Dude, Don't Say "Bong"

A hand-lettered, unprofessionally illustrated sign appeared in midsummer outside the university area’s Santana grocery. It said, “We Rent Hookahs.” Now, there are actually two small bodegas that bear the proud Santana name, and they are located within blocks of each other, where Interstate 35W crosses University Avenue and Fourth Street Southeast. But only one Santana has branched off in the unpredictable direction of offering hookah services. Is the Fourth Street Santana the vanguard of Twin Cities leisure? Or is convenience store/hookah rental one of those nonsensical, doomed pairings, like tanning beds/video rental? Luckily, these questions can be answered by anyone with fifteen bucks, an ID, and unobstructed airways. One recent evening, I gathered a few friends and went to investigate.

The process of renting the water pipe is straightforward; predictably, in exchange for the hookah, my driver’s license is held hostage. Unpredictably, an employee of the grocery is posted outside to monitor the situation. Although this employee is not issued a hookah, he may smoke cigarettes at his leisure. The hookah itself is suspiciously ornate, decorated with a riotous combination of embroidered fabric, hammered brass, and painted, colored glass. It’s flashy, with no sense of Scandinavian reserve, an artifact straight out of Alice in Wonderland.

An intimidating moment arises when it is time to choose the moist, moss-like flavored tobacco used for pipe smoking. The options are orange, strawberry, cherry, Jamaican rum, margarita, grape, menthol, and pineapple. Bonnie Bell lip gloss is available in these same flavors, so my mind darts back to junior high. I hazard a guess. “Cherry?” But the correct answer turns out to be pineapple.

The modest smoking area outside Santana is not what it could be. But why cheapen this relaxing ritual with gimmicks, tricking out a space with tufted pillows or draping fabric, crafting a simulacrum of some imagined Middle Eastern oasis, or maybe the inside of I Dream of Jeannie’s bottle? Honest people, puffing on a hookah with a panoramic view of I-35W, have no need for it. A set of gray plastic lawn furniture will suffice.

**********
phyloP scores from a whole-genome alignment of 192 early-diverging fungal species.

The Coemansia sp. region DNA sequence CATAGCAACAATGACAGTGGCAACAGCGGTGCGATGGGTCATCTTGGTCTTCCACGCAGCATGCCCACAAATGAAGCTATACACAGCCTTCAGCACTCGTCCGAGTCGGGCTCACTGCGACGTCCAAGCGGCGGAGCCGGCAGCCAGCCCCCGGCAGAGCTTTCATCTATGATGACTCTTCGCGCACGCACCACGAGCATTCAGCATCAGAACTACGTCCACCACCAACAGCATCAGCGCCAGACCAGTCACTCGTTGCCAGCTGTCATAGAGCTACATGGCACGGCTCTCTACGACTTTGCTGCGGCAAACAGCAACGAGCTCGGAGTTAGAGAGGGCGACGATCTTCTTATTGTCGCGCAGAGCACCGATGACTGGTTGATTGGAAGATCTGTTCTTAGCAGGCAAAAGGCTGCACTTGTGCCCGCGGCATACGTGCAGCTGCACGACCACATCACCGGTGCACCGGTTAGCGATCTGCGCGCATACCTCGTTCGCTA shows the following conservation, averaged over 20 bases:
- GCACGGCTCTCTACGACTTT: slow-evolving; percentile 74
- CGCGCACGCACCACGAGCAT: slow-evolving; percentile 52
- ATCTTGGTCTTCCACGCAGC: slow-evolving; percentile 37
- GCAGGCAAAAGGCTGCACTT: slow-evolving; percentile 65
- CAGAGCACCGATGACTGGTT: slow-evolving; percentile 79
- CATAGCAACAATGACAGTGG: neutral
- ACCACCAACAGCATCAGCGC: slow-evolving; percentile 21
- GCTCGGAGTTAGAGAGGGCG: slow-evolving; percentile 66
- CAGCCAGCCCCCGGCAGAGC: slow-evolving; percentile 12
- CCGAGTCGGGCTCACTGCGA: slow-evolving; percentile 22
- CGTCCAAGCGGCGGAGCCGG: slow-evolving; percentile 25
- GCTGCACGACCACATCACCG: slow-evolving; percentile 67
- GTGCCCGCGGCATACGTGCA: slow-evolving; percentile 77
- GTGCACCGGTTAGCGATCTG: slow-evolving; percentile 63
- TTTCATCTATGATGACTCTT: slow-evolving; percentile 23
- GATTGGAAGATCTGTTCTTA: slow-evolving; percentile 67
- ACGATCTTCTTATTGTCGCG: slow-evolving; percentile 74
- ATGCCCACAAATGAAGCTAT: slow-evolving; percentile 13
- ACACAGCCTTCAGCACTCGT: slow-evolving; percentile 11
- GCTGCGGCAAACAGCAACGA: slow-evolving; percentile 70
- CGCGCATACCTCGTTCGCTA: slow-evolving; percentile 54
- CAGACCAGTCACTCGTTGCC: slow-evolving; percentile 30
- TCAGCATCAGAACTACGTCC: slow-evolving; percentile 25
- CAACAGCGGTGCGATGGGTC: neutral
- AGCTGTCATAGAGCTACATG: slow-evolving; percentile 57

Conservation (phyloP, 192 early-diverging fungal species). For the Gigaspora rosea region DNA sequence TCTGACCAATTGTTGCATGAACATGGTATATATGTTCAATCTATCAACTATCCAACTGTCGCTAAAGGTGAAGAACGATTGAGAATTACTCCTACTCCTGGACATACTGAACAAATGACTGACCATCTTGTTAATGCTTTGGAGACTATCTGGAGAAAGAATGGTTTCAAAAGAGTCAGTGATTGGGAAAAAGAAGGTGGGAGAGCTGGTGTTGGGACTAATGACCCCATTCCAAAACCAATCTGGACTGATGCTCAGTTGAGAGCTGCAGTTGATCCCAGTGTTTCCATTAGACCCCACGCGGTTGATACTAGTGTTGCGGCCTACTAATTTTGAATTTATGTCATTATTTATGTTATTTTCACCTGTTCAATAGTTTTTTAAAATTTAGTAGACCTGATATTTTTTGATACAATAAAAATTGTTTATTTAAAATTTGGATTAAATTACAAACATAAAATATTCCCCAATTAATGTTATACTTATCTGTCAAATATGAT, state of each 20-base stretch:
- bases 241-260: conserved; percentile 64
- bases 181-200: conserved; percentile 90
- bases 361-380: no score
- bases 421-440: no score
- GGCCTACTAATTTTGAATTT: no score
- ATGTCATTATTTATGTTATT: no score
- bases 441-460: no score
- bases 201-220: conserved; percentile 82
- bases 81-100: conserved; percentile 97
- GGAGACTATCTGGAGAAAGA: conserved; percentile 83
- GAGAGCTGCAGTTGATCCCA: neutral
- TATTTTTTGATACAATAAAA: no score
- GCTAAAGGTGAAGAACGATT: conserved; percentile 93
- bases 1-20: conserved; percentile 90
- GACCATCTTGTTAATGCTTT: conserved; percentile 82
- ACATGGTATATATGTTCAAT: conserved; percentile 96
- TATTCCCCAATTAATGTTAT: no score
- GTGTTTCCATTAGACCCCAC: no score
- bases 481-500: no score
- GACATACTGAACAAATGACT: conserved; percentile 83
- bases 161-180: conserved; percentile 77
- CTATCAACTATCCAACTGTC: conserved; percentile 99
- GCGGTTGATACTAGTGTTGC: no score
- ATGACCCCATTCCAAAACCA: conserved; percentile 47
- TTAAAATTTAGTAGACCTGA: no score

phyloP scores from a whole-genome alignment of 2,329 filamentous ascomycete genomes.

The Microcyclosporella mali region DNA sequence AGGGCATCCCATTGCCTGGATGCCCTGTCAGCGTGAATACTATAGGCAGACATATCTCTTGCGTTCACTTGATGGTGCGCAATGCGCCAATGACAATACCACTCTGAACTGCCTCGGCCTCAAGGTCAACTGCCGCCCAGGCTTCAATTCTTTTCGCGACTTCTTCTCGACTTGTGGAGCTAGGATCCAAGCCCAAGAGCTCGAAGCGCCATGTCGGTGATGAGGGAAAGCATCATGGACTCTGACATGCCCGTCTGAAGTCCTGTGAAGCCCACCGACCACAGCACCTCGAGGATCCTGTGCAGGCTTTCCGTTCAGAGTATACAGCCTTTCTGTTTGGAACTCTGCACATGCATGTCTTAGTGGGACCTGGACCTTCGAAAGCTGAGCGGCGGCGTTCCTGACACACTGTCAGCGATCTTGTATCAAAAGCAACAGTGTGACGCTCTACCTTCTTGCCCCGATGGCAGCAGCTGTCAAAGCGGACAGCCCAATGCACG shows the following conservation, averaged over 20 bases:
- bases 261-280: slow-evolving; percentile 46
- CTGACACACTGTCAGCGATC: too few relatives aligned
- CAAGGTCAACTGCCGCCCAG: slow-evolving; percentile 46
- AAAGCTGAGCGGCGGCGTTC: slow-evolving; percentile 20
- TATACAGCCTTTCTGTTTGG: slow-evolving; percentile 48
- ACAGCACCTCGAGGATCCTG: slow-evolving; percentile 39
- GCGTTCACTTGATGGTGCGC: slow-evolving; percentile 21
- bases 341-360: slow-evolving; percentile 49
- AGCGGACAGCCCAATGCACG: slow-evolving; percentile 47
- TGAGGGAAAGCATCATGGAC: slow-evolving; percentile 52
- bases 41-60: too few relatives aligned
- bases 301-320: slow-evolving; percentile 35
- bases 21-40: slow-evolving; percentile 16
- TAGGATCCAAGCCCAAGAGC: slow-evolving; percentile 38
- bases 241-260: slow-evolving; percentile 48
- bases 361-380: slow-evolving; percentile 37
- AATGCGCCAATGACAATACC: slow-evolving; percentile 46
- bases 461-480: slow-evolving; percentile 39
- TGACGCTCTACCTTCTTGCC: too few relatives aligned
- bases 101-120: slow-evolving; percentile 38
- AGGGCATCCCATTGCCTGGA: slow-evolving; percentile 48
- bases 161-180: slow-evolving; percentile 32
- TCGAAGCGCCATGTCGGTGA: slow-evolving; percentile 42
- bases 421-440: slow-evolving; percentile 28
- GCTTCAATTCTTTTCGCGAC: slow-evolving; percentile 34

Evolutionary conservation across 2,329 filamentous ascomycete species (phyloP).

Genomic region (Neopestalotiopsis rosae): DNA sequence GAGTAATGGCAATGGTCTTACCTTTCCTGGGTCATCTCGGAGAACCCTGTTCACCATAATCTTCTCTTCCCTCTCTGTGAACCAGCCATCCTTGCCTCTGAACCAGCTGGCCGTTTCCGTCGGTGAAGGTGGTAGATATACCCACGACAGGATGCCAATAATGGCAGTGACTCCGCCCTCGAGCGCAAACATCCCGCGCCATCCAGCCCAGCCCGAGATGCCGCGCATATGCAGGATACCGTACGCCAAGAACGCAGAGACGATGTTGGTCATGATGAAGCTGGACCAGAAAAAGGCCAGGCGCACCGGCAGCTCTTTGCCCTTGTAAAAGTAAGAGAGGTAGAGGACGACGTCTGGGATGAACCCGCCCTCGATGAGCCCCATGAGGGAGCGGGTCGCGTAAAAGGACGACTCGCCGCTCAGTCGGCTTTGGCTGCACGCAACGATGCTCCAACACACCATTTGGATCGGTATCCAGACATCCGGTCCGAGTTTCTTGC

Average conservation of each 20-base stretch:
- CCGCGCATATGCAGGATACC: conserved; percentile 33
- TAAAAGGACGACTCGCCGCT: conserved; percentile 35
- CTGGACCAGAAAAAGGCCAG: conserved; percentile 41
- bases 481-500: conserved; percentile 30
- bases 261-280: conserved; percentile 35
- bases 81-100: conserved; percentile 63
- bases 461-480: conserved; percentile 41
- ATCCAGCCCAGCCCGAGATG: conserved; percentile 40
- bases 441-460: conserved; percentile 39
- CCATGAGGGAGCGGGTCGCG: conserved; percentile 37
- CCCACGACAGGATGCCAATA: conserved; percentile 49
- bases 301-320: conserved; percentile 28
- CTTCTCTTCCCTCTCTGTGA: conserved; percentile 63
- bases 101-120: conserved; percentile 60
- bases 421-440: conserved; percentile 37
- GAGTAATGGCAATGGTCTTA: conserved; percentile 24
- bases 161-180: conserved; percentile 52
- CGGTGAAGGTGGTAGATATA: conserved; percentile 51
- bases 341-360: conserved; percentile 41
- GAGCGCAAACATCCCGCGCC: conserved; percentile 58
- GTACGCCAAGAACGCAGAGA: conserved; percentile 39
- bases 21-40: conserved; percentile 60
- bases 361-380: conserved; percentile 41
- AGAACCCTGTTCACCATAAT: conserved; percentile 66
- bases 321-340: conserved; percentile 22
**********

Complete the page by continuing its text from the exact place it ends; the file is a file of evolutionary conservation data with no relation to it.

An attractive, lanky young Santana employee named Chris takes care of packing the tobacco into the water pipe’s bowl, carefully covering the bowl with aluminum foil and then pricking the foil with a dozen little holes, through which the heat will flow on its way down to the glass chamber.

When the tobacco is smoldering like charcoal, the hookah is ready to smoke. Disposable plastic mouthpieces are provided for the squeamish. Our young guide makes a valiant effort to explain the technique without comparing it to smoking a bong, which is tactful of him. As you draw on the mouthpiece, you pull the smoke down through the chambers, into the filtering water, and bring it up the hose and on into your lungs. Withdraw your lips from the pipe and exhale, comfortably—for the sensation is far more gentle than that of a cigarette. The smoke is lighter, and it leaves a very faint, fruity taste on your palate.

We sit, and puff, and get used to the novelty of the pipe. The fifteen dollars includes enough tobacco to last well over an hour, and there is nothing else to do but sit and watch this corner of the world go by. The air is cool, and people are enjoying the respite from summer’s oppression. The Santana night cashier, a Brazilian woman dressed like a tropical bird of paradise, visits leisurely. “Most of the hookah smokers who come in here, I think there are more women than men. It’s surprising, right?” Store patrons, bicyclists, cabdrivers—everyone looks inquisitively at the sight of the rococo hookah bubbling away on the sidewalk. As the 6C bus pulls up and a steady stream of cars come in off the highway, two women passing by on a late-night errand curiously request a trial drag. One of them gives the hookah a level gaze and offers a candid assessment: “I’d be putting a bud in that, for sure.”—Sarah Askari